You pose a great question. This is often a dilemma not just in the geothermal section of our industry, but the HVAC/R market as a whole. I wish there was a simple answer to this situation, but unfortunately there are many factors involved. Right now there is a shortage of qualified technicians and installers, there is also still a great need for training. Training at the manufacturer level, training at the distributor level, and training at the contractor level. We as a distributor have focused on training for our equipment customers in a lot of markets. Over the course of the last 7 years, we have focused on this training and invested a lot of time, energy and money into it. We are just now starting to see the effects of this in the industry. Many of our customers are embracing better practices as well as equipping their staff better. This not only results in a better relationship with our customers, but helps them be more profitable as well.
There are many factors to your question, but it is my belief that training is a key part to the solution.
Inside Sales / Technical Services
Director of Continuing Education
Johnstone Supply #155
2661 Geraldine Rd.
Waterloo, IA 50703
I would have to echo Ed Lohrenz and say that a good system begins with a good design, but more importantly that a good design is only as good as the installation of that system.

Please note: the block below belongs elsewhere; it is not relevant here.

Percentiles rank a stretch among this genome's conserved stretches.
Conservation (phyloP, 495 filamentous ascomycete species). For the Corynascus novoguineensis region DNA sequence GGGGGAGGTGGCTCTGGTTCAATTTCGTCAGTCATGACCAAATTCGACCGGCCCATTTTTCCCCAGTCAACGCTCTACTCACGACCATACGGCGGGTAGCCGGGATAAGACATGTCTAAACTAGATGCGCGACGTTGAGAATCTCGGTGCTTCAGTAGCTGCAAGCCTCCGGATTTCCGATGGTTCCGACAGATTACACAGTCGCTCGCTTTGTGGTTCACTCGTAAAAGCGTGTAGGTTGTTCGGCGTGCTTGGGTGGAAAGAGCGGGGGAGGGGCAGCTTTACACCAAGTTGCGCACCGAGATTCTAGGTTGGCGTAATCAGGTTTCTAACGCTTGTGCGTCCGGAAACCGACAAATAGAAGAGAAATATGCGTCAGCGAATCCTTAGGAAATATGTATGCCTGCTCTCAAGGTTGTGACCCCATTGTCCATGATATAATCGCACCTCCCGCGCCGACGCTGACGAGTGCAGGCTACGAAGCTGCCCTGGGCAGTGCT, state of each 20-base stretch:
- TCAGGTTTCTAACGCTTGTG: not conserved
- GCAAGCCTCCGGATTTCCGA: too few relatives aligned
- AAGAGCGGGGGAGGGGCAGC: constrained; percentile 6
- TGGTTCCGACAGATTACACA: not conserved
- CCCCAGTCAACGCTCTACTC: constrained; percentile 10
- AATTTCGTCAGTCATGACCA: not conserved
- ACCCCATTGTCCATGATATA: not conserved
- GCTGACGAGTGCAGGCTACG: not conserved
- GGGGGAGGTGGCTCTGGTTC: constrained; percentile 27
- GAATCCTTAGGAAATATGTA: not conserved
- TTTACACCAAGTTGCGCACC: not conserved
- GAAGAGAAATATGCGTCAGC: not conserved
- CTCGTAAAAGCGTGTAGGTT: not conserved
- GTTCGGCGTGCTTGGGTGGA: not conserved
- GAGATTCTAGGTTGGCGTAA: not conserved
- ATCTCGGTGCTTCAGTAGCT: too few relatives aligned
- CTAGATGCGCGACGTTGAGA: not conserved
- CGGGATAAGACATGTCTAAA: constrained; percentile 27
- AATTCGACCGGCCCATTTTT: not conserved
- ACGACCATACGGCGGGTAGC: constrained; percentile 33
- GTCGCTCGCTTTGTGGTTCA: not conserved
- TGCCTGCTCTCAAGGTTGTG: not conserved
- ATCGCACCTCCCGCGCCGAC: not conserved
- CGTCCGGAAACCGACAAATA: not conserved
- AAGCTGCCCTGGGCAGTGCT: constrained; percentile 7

Along these lines, I think the best way to improve successful installations of GSHP systems is to include an unbiased, 3rd party commissioning agent on the project during ground loop construction. This independent commissioning agent should have a background in GSHP design and also be familiar with current installation standards and best practices. It should essentially become their duty to ensure that the ground loop is installed to the engineer’s specification. As such, it is critical that this agent be on-site frequently during ground loop construction, as this is the only time that installation errors can be identified and corrected without a significant additional cost to the system owner.
Independent 3rd party commissioning is a way to hold both designers and installers accountable. If an installer is taking shortcuts that will harm the long-term performance of the system, then proper commissioning will uncover it. Alternatively, what happens if the installer executes a flawless installation to the engineer’s specification, but after a few years the loop begins to overheat? If the system was commissioned properly, then the team will know that the installation was sound and it was the design or building load calculation that was flawed.
If done correctly, independent ground loop commissioning should benefit all parties and will help professionalize our industry. Building owners will gain peace of mind that they are receiving a quality system, engineers can rest easy knowing that the system will be installed according to their specifications, and installers will feel confident knowing they have someone who will validate their work and stand behind their installation if the system performance gets called into question.